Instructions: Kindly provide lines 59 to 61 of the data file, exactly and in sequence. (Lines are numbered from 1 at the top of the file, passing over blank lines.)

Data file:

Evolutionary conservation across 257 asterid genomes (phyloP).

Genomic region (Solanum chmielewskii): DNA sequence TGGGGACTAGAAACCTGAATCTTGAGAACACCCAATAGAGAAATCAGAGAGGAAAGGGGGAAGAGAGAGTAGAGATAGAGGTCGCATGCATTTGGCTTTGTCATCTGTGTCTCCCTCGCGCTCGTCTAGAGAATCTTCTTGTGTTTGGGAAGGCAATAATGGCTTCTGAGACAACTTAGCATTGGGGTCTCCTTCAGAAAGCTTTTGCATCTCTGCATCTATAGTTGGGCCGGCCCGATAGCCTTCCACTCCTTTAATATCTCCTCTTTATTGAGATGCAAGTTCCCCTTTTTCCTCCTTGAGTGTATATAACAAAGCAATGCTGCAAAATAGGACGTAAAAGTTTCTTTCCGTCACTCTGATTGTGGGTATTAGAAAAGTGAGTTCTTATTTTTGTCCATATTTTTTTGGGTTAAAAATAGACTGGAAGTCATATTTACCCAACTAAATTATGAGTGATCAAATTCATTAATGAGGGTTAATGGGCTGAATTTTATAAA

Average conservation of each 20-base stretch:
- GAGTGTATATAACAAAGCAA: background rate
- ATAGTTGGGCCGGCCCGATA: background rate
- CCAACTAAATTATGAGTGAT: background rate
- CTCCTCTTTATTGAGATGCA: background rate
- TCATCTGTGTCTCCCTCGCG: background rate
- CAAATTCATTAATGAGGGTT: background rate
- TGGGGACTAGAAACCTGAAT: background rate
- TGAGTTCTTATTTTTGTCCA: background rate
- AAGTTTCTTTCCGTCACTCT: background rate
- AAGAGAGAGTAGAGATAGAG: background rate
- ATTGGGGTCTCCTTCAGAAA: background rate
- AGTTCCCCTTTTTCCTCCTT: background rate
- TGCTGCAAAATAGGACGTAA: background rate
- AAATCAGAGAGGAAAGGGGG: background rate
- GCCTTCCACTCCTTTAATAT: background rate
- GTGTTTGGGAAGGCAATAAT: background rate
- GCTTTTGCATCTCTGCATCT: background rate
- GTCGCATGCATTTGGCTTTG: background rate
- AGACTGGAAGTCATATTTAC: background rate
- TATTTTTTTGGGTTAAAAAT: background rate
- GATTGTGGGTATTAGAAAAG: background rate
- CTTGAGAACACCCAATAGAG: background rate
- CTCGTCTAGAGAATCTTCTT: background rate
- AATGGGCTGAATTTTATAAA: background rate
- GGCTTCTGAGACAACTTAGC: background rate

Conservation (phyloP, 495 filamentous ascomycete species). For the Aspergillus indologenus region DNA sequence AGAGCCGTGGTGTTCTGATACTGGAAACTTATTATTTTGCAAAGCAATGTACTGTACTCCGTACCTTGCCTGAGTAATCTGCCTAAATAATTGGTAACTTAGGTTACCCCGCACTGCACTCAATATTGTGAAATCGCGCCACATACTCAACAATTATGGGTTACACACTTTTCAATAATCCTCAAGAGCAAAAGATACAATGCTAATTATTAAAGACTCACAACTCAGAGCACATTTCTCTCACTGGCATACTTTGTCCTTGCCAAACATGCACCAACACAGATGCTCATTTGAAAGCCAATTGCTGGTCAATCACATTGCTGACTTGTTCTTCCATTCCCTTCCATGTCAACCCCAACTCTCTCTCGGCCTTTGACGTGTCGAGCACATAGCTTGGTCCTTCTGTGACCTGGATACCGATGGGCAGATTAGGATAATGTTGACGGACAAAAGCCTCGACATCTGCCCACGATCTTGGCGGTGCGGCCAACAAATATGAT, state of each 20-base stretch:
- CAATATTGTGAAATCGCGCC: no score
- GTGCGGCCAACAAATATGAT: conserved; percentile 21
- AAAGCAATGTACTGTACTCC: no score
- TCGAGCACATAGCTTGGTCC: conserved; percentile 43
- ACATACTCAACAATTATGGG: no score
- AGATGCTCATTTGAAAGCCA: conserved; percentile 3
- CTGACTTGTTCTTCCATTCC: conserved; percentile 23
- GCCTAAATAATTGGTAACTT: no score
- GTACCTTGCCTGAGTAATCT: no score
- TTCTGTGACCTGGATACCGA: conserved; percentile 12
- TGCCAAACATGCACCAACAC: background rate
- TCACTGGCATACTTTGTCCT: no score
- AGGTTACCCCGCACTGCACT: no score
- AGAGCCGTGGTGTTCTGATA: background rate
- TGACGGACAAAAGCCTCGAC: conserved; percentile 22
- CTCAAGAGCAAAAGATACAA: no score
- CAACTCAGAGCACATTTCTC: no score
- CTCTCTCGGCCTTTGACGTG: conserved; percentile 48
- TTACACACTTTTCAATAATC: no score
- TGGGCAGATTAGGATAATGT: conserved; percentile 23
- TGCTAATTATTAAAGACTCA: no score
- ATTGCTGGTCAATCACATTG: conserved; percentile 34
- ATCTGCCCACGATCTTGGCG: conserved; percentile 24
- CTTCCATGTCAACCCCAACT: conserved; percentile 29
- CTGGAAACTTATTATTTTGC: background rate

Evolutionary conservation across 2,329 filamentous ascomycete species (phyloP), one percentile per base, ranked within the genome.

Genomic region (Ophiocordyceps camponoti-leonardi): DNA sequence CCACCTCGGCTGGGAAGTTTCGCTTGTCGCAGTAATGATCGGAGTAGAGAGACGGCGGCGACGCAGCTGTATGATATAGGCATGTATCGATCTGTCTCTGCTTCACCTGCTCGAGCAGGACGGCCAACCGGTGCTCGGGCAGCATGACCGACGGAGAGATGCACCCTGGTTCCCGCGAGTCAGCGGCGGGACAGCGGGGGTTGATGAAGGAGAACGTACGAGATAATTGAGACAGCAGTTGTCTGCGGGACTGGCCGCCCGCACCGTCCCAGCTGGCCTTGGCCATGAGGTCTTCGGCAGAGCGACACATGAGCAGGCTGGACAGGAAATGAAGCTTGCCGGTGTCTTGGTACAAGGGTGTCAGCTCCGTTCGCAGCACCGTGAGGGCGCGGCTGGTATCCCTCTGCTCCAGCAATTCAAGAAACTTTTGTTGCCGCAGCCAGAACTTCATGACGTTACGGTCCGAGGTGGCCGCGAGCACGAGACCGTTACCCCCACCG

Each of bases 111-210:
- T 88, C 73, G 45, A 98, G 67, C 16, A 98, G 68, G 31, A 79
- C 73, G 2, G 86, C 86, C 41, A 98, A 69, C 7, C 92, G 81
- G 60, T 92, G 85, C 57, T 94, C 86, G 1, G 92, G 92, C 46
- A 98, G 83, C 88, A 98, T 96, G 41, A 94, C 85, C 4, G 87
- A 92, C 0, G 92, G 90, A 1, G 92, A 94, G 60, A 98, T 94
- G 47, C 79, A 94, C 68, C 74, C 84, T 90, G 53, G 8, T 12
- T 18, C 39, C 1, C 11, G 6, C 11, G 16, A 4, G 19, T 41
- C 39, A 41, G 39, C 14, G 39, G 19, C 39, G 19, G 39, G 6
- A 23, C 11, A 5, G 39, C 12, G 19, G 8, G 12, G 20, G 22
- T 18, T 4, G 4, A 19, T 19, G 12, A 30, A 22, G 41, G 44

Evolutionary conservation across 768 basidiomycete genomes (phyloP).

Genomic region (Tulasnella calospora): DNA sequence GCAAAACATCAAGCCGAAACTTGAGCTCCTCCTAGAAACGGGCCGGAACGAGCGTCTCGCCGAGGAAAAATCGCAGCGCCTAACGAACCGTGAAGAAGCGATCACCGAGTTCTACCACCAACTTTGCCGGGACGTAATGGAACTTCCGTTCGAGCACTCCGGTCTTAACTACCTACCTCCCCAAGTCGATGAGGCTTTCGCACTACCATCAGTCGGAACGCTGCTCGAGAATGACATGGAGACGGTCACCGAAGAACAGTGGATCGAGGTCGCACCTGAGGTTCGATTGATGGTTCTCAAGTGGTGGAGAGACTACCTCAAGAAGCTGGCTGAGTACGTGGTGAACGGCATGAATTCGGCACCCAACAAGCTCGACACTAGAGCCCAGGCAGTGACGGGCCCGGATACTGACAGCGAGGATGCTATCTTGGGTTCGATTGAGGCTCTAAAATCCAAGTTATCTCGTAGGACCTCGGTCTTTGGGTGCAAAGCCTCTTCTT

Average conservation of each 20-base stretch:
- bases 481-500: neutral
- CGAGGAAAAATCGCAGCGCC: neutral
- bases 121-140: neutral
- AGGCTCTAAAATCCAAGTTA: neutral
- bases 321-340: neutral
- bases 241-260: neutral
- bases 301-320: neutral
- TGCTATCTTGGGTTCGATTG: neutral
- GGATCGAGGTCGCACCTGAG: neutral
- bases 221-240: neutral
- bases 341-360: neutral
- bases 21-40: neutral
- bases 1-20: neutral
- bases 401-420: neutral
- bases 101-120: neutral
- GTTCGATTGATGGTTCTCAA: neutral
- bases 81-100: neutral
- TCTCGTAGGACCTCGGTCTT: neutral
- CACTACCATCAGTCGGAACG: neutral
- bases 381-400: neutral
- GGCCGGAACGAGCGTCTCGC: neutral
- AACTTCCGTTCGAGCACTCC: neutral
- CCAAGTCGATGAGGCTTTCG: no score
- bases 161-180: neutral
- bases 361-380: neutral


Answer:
- C 73, G 2, G 86, C 86, C 41, A 98, A 69, C 7, C 92, G 81
- G 60, T 92, G 85, C 57, T 94, C 86, G 1, G 92, G 92, C 46
- A 98, G 83, C 88, A 98, T 96, G 41, A 94, C 85, C 4, G 87